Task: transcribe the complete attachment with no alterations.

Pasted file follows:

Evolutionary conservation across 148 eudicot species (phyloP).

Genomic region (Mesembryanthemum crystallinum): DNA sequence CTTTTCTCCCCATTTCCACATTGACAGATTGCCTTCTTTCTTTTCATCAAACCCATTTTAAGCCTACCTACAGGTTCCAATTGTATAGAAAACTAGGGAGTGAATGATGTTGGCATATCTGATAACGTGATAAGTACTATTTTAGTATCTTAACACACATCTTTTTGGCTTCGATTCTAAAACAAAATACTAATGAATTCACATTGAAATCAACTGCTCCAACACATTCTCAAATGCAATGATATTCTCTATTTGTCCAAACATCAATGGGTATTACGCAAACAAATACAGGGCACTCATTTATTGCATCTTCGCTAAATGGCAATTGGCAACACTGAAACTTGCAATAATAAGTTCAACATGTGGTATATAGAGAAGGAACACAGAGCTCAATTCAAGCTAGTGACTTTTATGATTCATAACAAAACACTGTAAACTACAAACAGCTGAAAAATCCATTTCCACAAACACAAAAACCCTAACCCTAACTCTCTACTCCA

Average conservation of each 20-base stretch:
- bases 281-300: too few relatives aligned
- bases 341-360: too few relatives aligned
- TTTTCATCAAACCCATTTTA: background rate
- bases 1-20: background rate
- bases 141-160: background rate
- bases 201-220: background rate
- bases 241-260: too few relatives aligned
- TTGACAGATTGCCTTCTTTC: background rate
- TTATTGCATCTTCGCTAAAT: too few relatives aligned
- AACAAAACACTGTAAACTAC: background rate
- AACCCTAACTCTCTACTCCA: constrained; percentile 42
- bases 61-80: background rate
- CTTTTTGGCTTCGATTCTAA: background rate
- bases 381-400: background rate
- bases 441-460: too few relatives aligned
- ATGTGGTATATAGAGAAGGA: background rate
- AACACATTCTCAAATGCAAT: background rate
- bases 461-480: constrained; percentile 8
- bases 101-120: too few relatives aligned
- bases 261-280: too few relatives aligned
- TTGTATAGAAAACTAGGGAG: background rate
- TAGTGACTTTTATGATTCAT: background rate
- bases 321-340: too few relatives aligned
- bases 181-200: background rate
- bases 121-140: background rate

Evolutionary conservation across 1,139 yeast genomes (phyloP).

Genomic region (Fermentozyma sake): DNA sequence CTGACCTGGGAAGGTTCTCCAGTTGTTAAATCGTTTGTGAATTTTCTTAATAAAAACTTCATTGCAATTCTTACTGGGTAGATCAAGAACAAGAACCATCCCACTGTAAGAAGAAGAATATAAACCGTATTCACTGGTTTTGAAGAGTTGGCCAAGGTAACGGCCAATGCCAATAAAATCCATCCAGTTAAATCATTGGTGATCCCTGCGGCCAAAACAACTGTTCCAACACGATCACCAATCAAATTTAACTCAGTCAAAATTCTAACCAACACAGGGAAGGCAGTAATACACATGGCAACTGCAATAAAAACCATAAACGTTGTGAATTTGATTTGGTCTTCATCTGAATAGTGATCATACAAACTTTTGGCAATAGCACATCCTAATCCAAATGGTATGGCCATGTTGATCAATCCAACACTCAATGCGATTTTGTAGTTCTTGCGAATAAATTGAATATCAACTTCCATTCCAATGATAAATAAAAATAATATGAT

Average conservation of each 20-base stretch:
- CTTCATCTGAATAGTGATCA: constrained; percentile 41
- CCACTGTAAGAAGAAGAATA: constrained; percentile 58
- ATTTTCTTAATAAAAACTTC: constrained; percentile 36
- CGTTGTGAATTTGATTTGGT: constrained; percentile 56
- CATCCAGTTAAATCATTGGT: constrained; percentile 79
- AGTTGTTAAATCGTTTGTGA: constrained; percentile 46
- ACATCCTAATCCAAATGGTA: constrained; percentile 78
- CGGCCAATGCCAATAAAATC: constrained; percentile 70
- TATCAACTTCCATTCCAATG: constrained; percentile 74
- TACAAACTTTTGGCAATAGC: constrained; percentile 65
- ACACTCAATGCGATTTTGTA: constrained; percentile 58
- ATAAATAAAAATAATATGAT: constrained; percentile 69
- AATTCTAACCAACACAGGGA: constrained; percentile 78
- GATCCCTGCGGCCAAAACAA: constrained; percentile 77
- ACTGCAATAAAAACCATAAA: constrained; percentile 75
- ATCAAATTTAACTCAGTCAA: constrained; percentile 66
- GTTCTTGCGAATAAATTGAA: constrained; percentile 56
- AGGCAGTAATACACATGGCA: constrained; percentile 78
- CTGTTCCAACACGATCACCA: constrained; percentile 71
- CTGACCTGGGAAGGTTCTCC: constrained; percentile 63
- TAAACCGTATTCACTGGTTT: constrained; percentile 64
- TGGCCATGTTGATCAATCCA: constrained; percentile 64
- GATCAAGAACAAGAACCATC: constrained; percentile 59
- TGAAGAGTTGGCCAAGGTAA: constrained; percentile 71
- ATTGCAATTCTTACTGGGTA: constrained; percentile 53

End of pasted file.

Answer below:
Evolutionary conservation across 148 eudicot species (phyloP).

Genomic region (Mesembryanthemum crystallinum): DNA sequence CTTTTCTCCCCATTTCCACATTGACAGATTGCCTTCTTTCTTTTCATCAAACCCATTTTAAGCCTACCTACAGGTTCCAATTGTATAGAAAACTAGGGAGTGAATGATGTTGGCATATCTGATAACGTGATAAGTACTATTTTAGTATCTTAACACACATCTTTTTGGCTTCGATTCTAAAACAAAATACTAATGAATTCACATTGAAATCAACTGCTCCAACACATTCTCAAATGCAATGATATTCTCTATTTGTCCAAACATCAATGGGTATTACGCAAACAAATACAGGGCACTCATTTATTGCATCTTCGCTAAATGGCAATTGGCAACACTGAAACTTGCAATAATAAGTTCAACATGTGGTATATAGAGAAGGAACACAGAGCTCAATTCAAGCTAGTGACTTTTATGATTCATAACAAAACACTGTAAACTACAAACAGCTGAAAAATCCATTTCCACAAACACAAAAACCCTAACCCTAACTCTCTACTCCA

Average conservation of each 20-base stretch:
- bases 281-300: too few relatives aligned
- bases 341-360: too few relatives aligned
- TTTTCATCAAACCCATTTTA: background rate
- bases 1-20: background rate
- bases 141-160: background rate
- bases 201-220: background rate
- bases 241-260: too few relatives aligned
- TTGACAGATTGCCTTCTTTC: background rate
- TTATTGCATCTTCGCTAAAT: too few relatives aligned
- AACAAAACACTGTAAACTAC: background rate
- AACCCTAACTCTCTACTCCA: constrained; percentile 42
- bases 61-80: background rate
- CTTTTTGGCTTCGATTCTAA: background rate
- bases 381-400: background rate
- bases 441-460: too few relatives aligned
- ATGTGGTATATAGAGAAGGA: background rate
- AACACATTCTCAAATGCAAT: background rate
- bases 461-480: constrained; percentile 8
- bases 101-120: too few relatives aligned
- bases 261-280: too few relatives aligned
- TTGTATAGAAAACTAGGGAG: background rate
- TAGTGACTTTTATGATTCAT: background rate
- bases 321-340: too few relatives aligned
- bases 181-200: background rate
- bases 121-140: background rate

Evolutionary conservation across 1,139 yeast genomes (phyloP).

Genomic region (Fermentozyma sake): DNA sequence CTGACCTGGGAAGGTTCTCCAGTTGTTAAATCGTTTGTGAATTTTCTTAATAAAAACTTCATTGCAATTCTTACTGGGTAGATCAAGAACAAGAACCATCCCACTGTAAGAAGAAGAATATAAACCGTATTCACTGGTTTTGAAGAGTTGGCCAAGGTAACGGCCAATGCCAATAAAATCCATCCAGTTAAATCATTGGTGATCCCTGCGGCCAAAACAACTGTTCCAACACGATCACCAATCAAATTTAACTCAGTCAAAATTCTAACCAACACAGGGAAGGCAGTAATACACATGGCAACTGCAATAAAAACCATAAACGTTGTGAATTTGATTTGGTCTTCATCTGAATAGTGATCATACAAACTTTTGGCAATAGCACATCCTAATCCAAATGGTATGGCCATGTTGATCAATCCAACACTCAATGCGATTTTGTAGTTCTTGCGAATAAATTGAATATCAACTTCCATTCCAATGATAAATAAAAATAATATGAT

Average conservation of each 20-base stretch:
- CTTCATCTGAATAGTGATCA: constrained; percentile 41
- CCACTGTAAGAAGAAGAATA: constrained; percentile 58
- ATTTTCTTAATAAAAACTTC: constrained; percentile 36
- CGTTGTGAATTTGATTTGGT: constrained; percentile 56
- CATCCAGTTAAATCATTGGT: constrained; percentile 79
- AGTTGTTAAATCGTTTGTGA: constrained; percentile 46
- ACATCCTAATCCAAATGGTA: constrained; percentile 78
- CGGCCAATGCCAATAAAATC: constrained; percentile 70
- TATCAACTTCCATTCCAATG: constrained; percentile 74
- TACAAACTTTTGGCAATAGC: constrained; percentile 65
- ACACTCAATGCGATTTTGTA: constrained; percentile 58
- ATAAATAAAAATAATATGAT: constrained; percentile 69
- AATTCTAACCAACACAGGGA: constrained; percentile 78
- GATCCCTGCGGCCAAAACAA: constrained; percentile 77
- ACTGCAATAAAAACCATAAA: constrained; percentile 75
- ATCAAATTTAACTCAGTCAA: constrained; percentile 66
- GTTCTTGCGAATAAATTGAA: constrained; percentile 56
- AGGCAGTAATACACATGGCA: constrained; percentile 78
- CTGTTCCAACACGATCACCA: constrained; percentile 71
- CTGACCTGGGAAGGTTCTCC: constrained; percentile 63
- TAAACCGTATTCACTGGTTT: constrained; percentile 64
- TGGCCATGTTGATCAATCCA: constrained; percentile 64
- GATCAAGAACAAGAACCATC: constrained; percentile 59
- TGAAGAGTTGGCCAAGGTAA: constrained; percentile 71
- ATTGCAATTCTTACTGGGTA: constrained; percentile 53